Marking and written feedback in science

Feedback sits at the top of Professor John Hattie’s table of effect sizes on education performance. Written feedback is an important part of the overall feedback machine and gives teachers a unique opportunity for a 1-1 with students, allowing feedback to take place in both directions. That’s not to say though that all feedback is good – in a meta-analysis Kluger and DeNisi (1996) showed that just over 1/3rd of feedback interventions decreased performance!

Writing detailed feedback on individual pieces of work is incredibly time consuming. Often, the pressure to get the marking done means we have to resort to generic comments or easy to set targets such as ‘use more key words in your answer’.  A more sustainable approach is to capture common errors and mistakes during rapid marking (possibly by annotating a blank version of the task with common class errors) and then use this information to perform a whole class re-teach at the start of the next lesson. Reassuringly, most students will have the same misconceptions and make the same errors so don’t feel guilty with this whole class approach!

If you have time to write feedback, then I hope the below will help. Some ideas have been taken and adapted from Black and Wiliam (1998).

Please download the blank quadrants to use in your own training sessions on written feedback.

Effective written feedback in science

Do make sure:

  • you set tasks that are sufficiently diagnostic to facilitate useful feedback from an expert
  • feedback is phrased in a way that students can understand and is relevant to future work. We want to improve the student.  
  • pupils are trained in how to respond to the feedback and this is routinised
  • the feedback between pupils and a teacher is thoughtful, reflective and focused to evoke and explore understanding of key concepts 
  • each student is given the opportunity and help to work at improvements in class and that the teacher has time to review this in the lesson 
  • you write feedback near where the error occurs in the text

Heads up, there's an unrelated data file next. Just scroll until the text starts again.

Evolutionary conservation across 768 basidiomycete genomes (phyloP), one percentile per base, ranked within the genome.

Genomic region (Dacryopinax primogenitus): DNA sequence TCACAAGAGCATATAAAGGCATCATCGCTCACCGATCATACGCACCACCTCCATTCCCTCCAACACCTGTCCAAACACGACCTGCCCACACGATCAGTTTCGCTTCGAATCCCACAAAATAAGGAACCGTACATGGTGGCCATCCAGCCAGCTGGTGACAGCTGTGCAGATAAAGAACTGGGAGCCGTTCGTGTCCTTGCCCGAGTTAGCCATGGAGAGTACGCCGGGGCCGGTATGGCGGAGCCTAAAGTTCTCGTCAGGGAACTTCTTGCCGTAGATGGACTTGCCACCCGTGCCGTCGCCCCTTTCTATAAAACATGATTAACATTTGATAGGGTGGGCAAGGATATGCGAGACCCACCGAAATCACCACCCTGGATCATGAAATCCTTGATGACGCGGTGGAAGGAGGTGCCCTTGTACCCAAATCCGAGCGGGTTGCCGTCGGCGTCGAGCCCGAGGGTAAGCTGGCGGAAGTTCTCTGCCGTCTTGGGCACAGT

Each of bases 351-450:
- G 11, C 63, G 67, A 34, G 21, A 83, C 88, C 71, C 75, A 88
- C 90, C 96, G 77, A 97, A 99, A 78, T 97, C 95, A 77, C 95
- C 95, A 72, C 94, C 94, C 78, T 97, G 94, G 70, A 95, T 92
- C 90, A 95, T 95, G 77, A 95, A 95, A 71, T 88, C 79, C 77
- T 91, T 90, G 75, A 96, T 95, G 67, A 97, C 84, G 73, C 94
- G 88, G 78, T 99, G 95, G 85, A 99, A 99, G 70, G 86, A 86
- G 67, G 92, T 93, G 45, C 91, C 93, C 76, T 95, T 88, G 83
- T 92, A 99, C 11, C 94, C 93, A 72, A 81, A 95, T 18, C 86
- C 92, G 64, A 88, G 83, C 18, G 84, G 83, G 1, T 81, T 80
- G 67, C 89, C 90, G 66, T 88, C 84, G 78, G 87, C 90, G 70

• you annotate a blank copy of the task with common errors/misconceptions as you mark to inform whole class feedback in the next lesson.


  • write standalone ‘stretch’ questions that don’t refer to the work just marked
  • give overly specific feedback that only relates to that piece of work – pick out the feedback that is going to enable success in future work. For example, it’s probably more important students can balance equations than state the conditions for rusting.
  • make comparisons with other pupils
  • comment overly on quantity and presentation; learning is the important bit!
  • overemphasise grades and marks
  • get into lengthly written dialogues with students
  • give personal feedback.
Further reading
  • Black, P. and Wiliam, D. (1998). Inside the black box: Raising standards through classroom assessment. Granada Learning.
  • Elliott, Victoria, et al. (2016). A marked improvement? A report from the Education Endowment Foundation.
  • Kluger, A. N., & DeNisi, A. (1996). The effects of feedback interventions on performance: A historical review, a meta-analysis, and a preliminary feedback intervention theory. Psychological bulletin119(2), 254.
  • Wiliam, D. (2016) Mr Barton Maths Pod Cast


  1. Summative assessments in science
  2. Assessment design – 10 principles 
  3. Standarisation and marking accurately
  4. Question level analysis
  5. Planning for re-teach
  6. Peer assessment in science
  7. Written feedback in science
  8. Assessing scientific skills in science